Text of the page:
Dunford Road outside our house was white with snow when I got up and that wind was not just rattling down the chimney but sat next to me on the sofa. It was early and dark and going back to bed held some attraction I have to say.
I put on my armour of thermals,fleeces and windproofs and trusted the Met Office prediction of showers dying out by dawn and a day of wind and sunshine.
I passed a bloke with 2 dogs up on Cartworth Moor . His hi vis work coat bright in the predawn gloom. We communicated our ” Mornings” with a nod each. Both aware that any words word be torn from us by the wind never to be heard.
It really wasn’t nice out and I mentally scaled back my planned walk from an over ambitious 18 miles to just getting to Holme for a bus back down the valley.
I looked out for some ewes I’ve photographed before up on Ramsden Road but struggled to see in the poor light. Looking hard at a snow splattered wall I began to see sheep shapes breaking up the courses of drystone wall. A line of snow covered ewes were sheltering behind this wall from the gale which blew across the valley. Some were stood,some lay and some were still asleep. The wall offering a few feet of sanctuary from the winter.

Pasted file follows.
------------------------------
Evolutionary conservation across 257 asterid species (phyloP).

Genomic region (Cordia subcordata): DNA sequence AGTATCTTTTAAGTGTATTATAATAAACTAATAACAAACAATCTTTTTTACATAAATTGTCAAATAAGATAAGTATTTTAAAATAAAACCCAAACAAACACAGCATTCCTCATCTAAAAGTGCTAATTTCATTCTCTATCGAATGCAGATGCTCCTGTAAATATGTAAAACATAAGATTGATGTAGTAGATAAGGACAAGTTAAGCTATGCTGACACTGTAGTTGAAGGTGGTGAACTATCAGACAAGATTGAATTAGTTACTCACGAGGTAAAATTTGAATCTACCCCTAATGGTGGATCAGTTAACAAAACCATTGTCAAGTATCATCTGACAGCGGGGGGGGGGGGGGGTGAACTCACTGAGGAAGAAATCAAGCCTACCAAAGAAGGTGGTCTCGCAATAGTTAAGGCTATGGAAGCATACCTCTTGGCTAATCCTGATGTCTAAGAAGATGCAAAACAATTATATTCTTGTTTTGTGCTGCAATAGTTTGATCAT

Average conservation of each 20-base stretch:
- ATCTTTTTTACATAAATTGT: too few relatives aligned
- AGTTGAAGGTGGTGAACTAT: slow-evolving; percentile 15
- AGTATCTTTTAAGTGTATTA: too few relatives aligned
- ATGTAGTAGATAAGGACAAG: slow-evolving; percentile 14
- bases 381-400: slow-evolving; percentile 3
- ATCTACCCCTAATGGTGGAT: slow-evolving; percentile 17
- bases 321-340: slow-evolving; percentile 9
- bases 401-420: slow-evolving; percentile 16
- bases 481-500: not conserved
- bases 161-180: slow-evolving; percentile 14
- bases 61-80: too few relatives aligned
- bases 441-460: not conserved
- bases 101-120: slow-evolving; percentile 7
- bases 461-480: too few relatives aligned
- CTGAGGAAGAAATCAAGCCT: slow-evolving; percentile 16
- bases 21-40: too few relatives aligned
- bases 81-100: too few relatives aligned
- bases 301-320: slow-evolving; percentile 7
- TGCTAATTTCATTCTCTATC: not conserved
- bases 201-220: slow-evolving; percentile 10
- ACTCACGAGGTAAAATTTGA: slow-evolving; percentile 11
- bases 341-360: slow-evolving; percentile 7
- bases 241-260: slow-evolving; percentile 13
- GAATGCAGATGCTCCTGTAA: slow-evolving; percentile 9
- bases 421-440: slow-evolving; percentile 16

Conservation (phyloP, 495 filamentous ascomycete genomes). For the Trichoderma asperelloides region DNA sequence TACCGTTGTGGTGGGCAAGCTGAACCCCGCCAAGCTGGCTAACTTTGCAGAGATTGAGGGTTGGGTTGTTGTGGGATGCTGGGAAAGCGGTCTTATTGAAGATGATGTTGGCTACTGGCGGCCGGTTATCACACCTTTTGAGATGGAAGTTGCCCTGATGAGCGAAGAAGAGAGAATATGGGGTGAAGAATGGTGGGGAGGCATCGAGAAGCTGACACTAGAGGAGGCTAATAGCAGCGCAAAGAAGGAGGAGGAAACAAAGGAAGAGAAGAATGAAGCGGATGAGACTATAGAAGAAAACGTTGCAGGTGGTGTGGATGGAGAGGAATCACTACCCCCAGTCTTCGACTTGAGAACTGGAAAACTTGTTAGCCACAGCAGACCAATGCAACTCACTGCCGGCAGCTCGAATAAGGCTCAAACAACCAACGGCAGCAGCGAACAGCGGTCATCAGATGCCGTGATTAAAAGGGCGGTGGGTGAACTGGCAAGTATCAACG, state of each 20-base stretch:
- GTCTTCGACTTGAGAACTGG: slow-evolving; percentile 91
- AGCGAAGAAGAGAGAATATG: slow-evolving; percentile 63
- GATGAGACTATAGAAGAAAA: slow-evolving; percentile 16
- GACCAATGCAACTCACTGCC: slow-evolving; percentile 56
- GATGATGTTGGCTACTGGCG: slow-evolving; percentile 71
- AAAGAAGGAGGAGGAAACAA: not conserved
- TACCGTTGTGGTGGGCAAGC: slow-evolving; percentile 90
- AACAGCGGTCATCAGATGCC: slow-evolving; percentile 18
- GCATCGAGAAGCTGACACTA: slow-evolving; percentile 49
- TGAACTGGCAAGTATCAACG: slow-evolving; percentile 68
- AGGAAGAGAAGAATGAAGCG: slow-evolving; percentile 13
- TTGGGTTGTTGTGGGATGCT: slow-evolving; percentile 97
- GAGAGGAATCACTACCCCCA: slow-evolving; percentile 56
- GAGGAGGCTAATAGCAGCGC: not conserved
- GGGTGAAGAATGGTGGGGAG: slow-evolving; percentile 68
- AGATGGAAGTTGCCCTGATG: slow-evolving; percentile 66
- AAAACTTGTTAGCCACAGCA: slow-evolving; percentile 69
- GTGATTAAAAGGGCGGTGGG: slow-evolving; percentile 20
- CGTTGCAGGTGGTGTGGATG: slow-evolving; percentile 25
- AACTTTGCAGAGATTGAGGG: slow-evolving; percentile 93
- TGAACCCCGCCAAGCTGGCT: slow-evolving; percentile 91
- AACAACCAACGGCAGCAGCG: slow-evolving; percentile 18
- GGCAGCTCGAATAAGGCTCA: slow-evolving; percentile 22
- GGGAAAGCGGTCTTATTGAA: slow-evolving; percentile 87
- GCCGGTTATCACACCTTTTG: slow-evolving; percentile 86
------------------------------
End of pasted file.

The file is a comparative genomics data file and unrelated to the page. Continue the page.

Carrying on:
I took refuge down in Yateholme Woods rather than walking the exposed pony track around Ramsden Clough and below Holme Moss found a sheltered spot to sit and have a brew. Spindrift blew off the moors above but those showers had gone and cold blue skies were moving in. I decided to at least get up onto Holme Moss.
Whilst I plodded steadily upwards Paddy was full of snowy excitment and must have run 3 or 4 times the distance I walked up the hill. I kept stopping as we walked out of the cold shadows into a bright morning sun to look below at the unfolding view.
A hefty yellow gritter and plough had just about cleared the road as we crossed but there was no access to the transmitter except on foot. Walking behind the station we hit some very deep drifts which slowed even Paddy down.
A hare looking more grey than white appeared from one of the drifts and glided off into the snowy hags. The world is new and slightly strange under snow,it even sounds different. I’m glad to still have that child like excitement at it’s arrival and want to enjoy the world it creates at every opportunity. Days like this aren’t to be wasted.
By Black Hill I decided to take the Pennine Way back down into the valley but the snow had taken it beneath shifting drifts and it’s reassuring flagstone line was gone. I headed for Issues Clough to keep out of the spindrift before turning into it briefly and then off the hill altogether much to paddy’s relief!
We walked home through a thaw in the valley. Happy to have done 15 miles in the snow. Glad I hadn’t go back to bed.